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Tag: Jewish History

Austria to Renovate Mauthausen

The Jewish Telegraph Agency reported that in a $2.4 million restoration project, Austria is to renovate the site of the Mauthausen concentration camp.

Mauthausen  LiberationThe two-year project includes building a hall of names in memory of the camp’s victims, similar to the one at Yad Vashem in Jerusalem, and a new display about the Shoah and upgradings of the permanent exhibition.

A statement on the website of the Austrian Interior Ministry said:

“We are sending a signal that the republic is assuming its national and international responsibility to commemorate the victims of the Nazi regime,” Interior Minister Maria Fekter said in a statement. “We are also standing against intolerance, racism and anti-Semitism.”

At least 95,000 prisoners died in Mauthausen; more than 14,000 of whom were Jewish. About 200,000 people visit Mauthausen each year.

Restoring Jewish Cemeteries in Austria

On Tuesday, the Austrian government volunteered to pay 20 million Euros – that is $28.5 million for the restoration of the country’s oldest Jewish cemeteries.

“It was a matter of Austrian responsibility, of respect for history, for fellow Jewish citizens and for the cultural heritage of this country,” said Chancellor Werner Faymann. “Delaying the decision even further was unjustifiable.”

According to the deal, the Austrian government will annually channel 1 million Euros into an earmarked fund over the next two decades; and in addition the Jewish community will supplement the government’s pledge with an additional 20 million Euros, raised through donations and agreements with individual communities and districts.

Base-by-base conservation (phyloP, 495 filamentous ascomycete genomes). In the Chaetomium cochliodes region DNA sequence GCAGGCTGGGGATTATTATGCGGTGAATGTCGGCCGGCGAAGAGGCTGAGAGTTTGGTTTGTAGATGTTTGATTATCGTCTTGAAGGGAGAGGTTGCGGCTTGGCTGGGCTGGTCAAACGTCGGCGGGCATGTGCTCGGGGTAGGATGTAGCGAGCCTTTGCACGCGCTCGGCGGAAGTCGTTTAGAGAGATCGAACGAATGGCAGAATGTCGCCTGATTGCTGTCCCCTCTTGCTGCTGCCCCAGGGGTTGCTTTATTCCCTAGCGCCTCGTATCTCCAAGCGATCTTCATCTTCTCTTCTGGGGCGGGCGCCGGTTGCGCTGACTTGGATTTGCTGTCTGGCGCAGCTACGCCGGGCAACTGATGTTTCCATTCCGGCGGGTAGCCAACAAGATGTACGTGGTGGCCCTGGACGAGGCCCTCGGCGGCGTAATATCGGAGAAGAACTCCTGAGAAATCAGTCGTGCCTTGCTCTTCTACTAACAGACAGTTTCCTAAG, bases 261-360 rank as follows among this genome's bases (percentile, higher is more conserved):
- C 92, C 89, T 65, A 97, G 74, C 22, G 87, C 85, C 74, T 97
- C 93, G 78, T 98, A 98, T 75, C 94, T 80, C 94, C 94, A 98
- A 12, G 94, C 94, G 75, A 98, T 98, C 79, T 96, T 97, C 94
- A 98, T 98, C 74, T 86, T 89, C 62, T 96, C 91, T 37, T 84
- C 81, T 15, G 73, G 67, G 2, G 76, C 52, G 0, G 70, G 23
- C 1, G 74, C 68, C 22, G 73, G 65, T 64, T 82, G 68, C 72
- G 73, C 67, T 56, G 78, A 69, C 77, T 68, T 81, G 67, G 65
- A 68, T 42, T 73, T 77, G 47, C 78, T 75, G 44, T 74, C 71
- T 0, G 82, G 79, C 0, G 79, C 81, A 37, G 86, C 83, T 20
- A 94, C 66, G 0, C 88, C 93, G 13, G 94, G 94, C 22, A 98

The Jewish Community of Vienna called the funding deal a “belated Hanukkah gift” which sets an exemplary step for Europe.

The restorations are scheduled to begin next year on the country’s 70 Jewish cemeteries, 20 of which in particularly poor condition. Once the Jewish Community of Vienna can ensure that no religious laws were violated, it will compile a priority list and oversee the renovation.

Adolf Hitler annexed the Alpine nation in March 1938 in what became known as the Anschluss.” An estimated 65,000 Austrian Jews perished in the Holocaust and many others fled.

Jewish history in Austria dates back to the Roman Empire, when Jews arrived there alongside the Roman legions.

Thou Shalt Not Bear False Witness Against Thy Neighbor

Searching for the truth about Jewish History became a game of deceit and backstabbing last week in America. There are two schools of thought regarding the origins of the Dead Sea Scrolls. Many historians claim that they were written by a scribe from the ascetic Jewish sect the Essenes, of whom it is also claimed inhabited the Herodian fort at Masada.

dead sea scrollWhile others, including professor Norman Golb of the University of Chicago, that in fact the scrolls were the collective work of a larger range of Jewish communities. A harmless, Lawrence Schiffman, a famous Jewish studies professor at New York University. With the phony account, Golb sent messages to NYU students and officials, in which Schiffman admitted to plagiarizing and misrepresenting Norman Golb’s work. Apparently Golb opened other email accounts under other aliases to send emails and post on various blogs, in order to “color the debate.”

According to Golb’s attorney, Ronald Kuby, Golb denies having sent the emails. He explains that they were merely an “intellectual prank”, and that:

An attempt to influence a public academic debate by emails and blog postings authored under assumed names cannot be an object of criminal laws designed to protect people from fraud, threats or physical harm.
The court has yet to rule on Kuby’s attempt to have the charges dismissed.

The Dead Sea Scrolls are dated at more than 2,000-years-old. They were found in the 1940’s, in British occupied Palestine, just before the founding of the State of Israel, by a young Bedouin. The scrolls were placed in clay jars and hidden in a cave in the Judean Desert, most likely around the time of Judea’s Revolt on Rome (66-70 c.e.) near the Dead Sea, hence the name of the scrolls. They are the oldest existing copy of Hebrew scripture, known in the world.

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